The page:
Delegation of Authority to Artifacts
Imagine a community which takes all of its scientific knowledge from a giant manuscript. Is the community delegating authority to the long-dead writers of this manuscript, or are they delegating to the book itself? When scientists use an instrument in an experiment, who are they delegating authority to? Standard research practice says that when using an instrument in an experiment, the scientist should cite the manufacturers of the instrument in their research paper. Does this indicate that authority is being delegated to the manufacturers rather than the tool itself? If authority can be delegated to a material object, does this mean that the object is a bearer of a mosaic? In addition, it seems as though that at times a community can delegate authority to instruments such as the software that analyzes the results of telescopic observations in order to locate exoplanets. The community customarily accepts the results of this analysis. Does this mean that authority is being delegated to computer software?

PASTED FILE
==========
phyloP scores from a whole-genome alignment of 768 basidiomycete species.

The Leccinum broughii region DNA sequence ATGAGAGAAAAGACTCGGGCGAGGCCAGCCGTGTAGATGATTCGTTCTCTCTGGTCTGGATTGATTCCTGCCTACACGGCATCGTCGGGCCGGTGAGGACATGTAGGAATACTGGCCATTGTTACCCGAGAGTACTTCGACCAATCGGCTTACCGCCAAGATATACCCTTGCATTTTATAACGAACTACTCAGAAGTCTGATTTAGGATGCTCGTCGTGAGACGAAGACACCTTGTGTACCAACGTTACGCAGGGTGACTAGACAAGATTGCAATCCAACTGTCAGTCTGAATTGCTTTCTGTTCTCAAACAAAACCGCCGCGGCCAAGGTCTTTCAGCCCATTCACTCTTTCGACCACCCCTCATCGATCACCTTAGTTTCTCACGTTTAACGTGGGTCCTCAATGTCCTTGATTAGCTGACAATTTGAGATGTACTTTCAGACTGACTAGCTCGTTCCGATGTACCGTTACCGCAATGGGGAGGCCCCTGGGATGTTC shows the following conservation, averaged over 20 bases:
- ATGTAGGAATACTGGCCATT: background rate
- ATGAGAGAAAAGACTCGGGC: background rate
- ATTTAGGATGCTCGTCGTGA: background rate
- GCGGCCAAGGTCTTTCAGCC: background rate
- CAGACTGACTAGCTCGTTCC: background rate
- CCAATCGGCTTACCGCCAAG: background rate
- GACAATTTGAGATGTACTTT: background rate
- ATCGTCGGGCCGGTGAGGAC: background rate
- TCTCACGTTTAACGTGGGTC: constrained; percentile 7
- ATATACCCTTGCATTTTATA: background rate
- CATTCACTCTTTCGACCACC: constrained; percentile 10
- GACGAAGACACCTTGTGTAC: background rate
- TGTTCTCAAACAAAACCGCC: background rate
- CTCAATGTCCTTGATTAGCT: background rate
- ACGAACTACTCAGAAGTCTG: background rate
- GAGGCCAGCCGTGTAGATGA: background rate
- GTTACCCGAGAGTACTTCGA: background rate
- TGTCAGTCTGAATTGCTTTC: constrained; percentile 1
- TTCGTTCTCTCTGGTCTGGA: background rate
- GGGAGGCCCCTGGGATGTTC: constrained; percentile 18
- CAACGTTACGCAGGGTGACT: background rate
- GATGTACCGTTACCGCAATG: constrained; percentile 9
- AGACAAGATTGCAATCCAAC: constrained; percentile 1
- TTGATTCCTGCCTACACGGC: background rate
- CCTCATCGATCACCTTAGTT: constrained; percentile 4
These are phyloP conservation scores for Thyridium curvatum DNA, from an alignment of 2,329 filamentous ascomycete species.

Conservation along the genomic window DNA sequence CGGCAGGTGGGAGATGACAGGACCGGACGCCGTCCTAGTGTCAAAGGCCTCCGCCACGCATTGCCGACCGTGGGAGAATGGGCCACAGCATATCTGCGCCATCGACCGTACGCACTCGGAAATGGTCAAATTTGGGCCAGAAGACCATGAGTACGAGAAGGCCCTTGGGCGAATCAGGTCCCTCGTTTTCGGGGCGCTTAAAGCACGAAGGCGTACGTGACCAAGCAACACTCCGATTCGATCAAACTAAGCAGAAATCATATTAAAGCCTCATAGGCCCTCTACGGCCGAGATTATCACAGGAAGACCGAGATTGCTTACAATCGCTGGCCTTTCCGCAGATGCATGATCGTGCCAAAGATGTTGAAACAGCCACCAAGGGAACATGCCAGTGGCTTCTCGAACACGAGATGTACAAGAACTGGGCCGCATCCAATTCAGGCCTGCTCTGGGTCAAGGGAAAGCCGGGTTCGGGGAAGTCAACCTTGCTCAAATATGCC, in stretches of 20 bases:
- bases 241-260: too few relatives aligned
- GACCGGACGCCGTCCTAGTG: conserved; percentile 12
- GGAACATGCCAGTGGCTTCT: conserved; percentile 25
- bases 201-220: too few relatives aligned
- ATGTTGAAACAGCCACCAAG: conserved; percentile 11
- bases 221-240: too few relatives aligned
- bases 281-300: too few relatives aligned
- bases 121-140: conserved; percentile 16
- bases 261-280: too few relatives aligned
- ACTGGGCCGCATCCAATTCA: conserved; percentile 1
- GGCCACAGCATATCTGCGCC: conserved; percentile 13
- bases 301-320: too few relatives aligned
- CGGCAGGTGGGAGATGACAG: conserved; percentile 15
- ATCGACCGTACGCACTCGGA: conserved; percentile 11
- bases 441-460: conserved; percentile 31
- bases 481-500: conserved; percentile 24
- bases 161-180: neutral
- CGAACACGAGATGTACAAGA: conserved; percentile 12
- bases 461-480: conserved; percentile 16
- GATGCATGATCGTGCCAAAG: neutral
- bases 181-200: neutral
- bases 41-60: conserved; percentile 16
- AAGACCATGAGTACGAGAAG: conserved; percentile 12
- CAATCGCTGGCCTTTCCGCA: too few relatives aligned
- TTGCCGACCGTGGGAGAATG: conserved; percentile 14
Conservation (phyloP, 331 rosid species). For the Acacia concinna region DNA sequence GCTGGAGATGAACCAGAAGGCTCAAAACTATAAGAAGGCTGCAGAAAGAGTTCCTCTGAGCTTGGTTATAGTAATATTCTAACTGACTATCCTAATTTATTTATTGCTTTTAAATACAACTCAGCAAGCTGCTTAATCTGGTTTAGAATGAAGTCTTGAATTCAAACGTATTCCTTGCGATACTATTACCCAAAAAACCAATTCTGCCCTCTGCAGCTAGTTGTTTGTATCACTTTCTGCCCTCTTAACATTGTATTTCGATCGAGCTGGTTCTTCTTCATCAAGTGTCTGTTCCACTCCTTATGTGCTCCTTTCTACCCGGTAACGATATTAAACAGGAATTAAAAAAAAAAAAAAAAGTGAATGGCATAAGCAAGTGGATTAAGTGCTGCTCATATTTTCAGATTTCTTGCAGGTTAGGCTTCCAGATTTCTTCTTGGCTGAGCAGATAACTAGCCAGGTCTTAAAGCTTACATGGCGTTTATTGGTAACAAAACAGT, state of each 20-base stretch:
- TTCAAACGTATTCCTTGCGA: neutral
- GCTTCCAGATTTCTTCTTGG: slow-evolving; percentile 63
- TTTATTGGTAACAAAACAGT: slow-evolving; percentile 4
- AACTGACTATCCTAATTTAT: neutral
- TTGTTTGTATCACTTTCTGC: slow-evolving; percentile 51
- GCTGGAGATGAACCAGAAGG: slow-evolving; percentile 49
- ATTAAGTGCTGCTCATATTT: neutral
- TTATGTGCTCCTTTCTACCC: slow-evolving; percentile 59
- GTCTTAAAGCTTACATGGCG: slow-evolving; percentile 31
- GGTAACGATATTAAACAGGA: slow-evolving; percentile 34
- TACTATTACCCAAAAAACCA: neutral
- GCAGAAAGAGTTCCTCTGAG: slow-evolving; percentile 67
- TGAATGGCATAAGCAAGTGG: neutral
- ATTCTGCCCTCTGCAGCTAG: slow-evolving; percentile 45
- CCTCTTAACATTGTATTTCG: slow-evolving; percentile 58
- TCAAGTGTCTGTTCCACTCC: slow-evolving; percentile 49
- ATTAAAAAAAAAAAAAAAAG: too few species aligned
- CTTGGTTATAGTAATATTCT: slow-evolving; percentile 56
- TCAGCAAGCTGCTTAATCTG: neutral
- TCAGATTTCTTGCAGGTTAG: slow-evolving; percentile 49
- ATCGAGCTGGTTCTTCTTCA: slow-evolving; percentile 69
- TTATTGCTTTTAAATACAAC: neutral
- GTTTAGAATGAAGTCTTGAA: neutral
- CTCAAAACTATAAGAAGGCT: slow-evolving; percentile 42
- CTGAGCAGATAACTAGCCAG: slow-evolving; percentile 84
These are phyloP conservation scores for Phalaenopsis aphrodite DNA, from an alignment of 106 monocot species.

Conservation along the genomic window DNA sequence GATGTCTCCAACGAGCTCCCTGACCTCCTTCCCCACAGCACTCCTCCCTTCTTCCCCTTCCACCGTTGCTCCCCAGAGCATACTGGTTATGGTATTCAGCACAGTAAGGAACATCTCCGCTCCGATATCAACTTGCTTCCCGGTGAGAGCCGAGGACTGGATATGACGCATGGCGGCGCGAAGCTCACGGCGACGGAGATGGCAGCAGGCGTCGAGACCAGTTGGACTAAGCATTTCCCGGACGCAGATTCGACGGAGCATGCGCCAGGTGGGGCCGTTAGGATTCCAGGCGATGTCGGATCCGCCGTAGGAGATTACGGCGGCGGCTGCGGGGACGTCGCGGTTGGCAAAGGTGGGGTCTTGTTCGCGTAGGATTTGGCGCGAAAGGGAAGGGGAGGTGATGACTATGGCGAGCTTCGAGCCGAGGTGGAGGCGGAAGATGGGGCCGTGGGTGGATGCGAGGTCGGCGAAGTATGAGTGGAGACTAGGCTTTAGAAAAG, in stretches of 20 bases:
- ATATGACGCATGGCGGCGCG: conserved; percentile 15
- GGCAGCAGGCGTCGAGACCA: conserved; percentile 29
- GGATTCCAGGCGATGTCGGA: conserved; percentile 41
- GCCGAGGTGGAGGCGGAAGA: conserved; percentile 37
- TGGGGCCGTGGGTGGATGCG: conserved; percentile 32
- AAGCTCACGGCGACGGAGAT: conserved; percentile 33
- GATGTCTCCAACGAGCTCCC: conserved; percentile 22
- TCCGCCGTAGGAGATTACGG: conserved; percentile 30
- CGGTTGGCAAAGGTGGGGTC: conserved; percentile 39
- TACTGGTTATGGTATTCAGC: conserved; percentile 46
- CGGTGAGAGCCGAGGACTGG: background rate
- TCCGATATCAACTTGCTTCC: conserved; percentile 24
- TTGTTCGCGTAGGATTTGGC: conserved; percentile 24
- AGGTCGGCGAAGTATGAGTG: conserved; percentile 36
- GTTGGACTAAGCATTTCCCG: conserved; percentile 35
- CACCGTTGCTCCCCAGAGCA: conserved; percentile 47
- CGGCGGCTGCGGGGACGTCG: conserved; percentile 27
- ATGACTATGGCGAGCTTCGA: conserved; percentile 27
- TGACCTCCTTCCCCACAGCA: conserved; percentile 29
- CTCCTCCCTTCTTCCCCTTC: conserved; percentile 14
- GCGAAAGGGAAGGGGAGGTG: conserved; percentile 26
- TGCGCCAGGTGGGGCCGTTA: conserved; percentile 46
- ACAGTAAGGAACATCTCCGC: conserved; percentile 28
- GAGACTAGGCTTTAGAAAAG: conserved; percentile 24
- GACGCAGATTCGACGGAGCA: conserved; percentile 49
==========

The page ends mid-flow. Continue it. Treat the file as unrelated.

In the scientonomic context, this question was first formulated by Nicholas Overgaard and Hakob Barseghyan in 2016. The question is currently accepted as a legitimate topic for discussion by Scientonomy community. At the moment, the question has no accepted answer in Scientonomy.
|Community||Accepted From||Acceptance Indicators||Still Accepted||Accepted Until||Rejection Indicators|
|Scientonomy||1 April 2016||It was acknowledged as an open question by the Scientonomy Seminar 2016.||Yes|
There is currently no accepted answer to this question.
The following related topic(s) currently lack an accepted answer:
- Delegation of Authority to Individuals: Can there be delegation of authority to individuals? The topic has no accepted answer in Scientonomy.
This topic is a sub-topic of Epistemic Agents.
This topic is also related to the following topic(s):